[Corpora-List] Automatic categorization of words.

Dominic Widdows widdows at maya.com
Wed Mar 9 16:09:02 CET 2005

Dear Cyrus,

Be very careful about trying to find any such fixed categories by
analyzing corpora, because you will need to do some pretty powerful
disambiguation. The examples you cite are typical - "rock" is often
used figuratively and as an abstract description for a kind of music,
"justice" is used as a title to describe an actual person. (I haven't
dug out corpus examples but this would be easy to do if you're
interested.) There is every reason to believe that this kind of
ambiguity is the rule rather than the exception, at least for
relatively common vernacular words.

Some of the examples above can be dealt with using syntactic tagging,
chunking, etc., all of which are possible using relatively standard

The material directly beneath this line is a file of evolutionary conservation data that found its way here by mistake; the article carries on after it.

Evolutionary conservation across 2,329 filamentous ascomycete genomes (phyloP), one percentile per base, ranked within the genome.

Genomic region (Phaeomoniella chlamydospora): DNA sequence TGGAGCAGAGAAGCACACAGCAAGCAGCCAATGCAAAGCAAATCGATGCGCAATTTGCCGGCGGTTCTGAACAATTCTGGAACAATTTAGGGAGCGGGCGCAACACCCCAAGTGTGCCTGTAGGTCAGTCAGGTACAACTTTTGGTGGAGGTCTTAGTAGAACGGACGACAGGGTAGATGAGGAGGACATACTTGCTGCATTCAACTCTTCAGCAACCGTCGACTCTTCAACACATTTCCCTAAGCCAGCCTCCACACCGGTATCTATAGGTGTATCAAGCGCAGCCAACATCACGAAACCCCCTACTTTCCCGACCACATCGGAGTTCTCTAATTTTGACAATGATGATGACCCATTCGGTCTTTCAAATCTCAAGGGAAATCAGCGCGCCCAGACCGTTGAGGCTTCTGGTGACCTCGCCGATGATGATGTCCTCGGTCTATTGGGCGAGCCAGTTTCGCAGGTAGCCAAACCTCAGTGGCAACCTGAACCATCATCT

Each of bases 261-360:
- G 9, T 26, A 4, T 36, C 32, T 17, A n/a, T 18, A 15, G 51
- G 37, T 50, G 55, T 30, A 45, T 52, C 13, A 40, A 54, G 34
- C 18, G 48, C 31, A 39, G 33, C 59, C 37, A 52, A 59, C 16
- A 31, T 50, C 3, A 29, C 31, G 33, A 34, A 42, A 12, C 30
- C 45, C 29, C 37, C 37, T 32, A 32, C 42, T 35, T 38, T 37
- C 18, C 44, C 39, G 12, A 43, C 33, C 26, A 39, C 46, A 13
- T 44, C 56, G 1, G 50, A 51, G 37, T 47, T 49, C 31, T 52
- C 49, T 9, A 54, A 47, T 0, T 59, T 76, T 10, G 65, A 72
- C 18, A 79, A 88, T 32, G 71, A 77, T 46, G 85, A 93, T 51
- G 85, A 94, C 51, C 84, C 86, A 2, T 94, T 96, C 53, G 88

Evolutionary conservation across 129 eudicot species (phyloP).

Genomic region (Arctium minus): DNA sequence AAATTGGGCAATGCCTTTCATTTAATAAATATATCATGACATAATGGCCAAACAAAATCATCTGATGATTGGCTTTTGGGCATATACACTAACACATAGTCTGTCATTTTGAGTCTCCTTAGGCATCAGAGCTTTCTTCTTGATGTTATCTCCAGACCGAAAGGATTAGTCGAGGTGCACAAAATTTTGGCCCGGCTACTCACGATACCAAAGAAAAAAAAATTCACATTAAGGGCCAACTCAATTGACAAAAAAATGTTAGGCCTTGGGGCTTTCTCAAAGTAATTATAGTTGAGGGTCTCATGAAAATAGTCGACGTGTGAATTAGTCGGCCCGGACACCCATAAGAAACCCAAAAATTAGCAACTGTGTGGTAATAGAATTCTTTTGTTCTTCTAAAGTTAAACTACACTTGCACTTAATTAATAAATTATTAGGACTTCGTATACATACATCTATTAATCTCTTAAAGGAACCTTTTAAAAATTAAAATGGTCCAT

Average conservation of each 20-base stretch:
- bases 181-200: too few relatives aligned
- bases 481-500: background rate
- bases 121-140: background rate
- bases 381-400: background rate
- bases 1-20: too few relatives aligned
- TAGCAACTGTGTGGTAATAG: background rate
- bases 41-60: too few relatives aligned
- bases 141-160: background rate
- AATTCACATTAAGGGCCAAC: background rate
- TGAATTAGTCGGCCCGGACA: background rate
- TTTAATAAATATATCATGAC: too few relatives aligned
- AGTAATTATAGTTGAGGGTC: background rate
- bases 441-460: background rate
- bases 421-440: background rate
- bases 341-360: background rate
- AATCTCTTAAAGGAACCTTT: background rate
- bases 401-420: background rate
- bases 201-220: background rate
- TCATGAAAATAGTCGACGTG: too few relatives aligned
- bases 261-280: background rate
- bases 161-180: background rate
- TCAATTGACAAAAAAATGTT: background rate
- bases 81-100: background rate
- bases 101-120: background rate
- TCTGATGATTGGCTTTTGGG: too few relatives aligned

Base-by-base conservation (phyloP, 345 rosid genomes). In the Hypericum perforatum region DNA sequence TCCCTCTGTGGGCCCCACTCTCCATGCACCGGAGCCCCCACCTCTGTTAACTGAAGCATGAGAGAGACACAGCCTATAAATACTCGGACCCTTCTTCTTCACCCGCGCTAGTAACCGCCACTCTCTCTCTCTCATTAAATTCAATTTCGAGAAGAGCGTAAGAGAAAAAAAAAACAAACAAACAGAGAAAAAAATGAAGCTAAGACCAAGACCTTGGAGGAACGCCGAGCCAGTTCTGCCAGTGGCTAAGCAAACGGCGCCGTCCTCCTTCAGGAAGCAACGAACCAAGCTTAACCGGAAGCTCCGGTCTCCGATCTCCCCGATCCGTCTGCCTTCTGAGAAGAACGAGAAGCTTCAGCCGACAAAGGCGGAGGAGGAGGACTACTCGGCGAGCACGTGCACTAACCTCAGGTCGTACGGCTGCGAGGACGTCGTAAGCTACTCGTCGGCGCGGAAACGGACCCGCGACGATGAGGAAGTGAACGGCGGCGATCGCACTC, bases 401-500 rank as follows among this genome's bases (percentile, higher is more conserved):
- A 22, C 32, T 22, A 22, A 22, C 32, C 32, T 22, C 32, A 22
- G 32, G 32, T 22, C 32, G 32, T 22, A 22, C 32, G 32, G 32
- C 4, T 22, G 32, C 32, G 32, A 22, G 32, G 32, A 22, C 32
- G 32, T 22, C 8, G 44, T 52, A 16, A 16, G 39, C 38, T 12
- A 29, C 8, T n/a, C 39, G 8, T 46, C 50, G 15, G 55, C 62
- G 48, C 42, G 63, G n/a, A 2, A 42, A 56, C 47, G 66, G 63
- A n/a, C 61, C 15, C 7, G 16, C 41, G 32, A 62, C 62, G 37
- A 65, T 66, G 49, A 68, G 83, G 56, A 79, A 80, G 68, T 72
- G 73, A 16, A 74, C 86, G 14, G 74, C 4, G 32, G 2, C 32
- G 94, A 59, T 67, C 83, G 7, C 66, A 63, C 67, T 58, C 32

tools nowadays, at least for English. But it might be a lot more work
than you had in mind.

You may have considered this already, but in case you hadn't I just
wanted to raise the possibility to your attention, because just finding
a list of words that are categorized as concrete or abstract and
tagging them as such when they occur in corpora will almost certainly
give disappointing results.

Best wishes,

On Mar 9, 2005, at 12:03 AM, Cyrus Shaoul wrote:


> Dear List,


> I have been lurking for a while, but decided to post my first question

> to the list today. I am trying to do research on the differences

> between concrete and abstract words (ie: "rock" and "justice").


> Does anyone know of any research or tools related to automatically

> categorizing words into these types of categories (also called

> imageability levels) based on corpus analysis?


> Thanks in advance,


> Cyrus Shaoul

> University of Alberta



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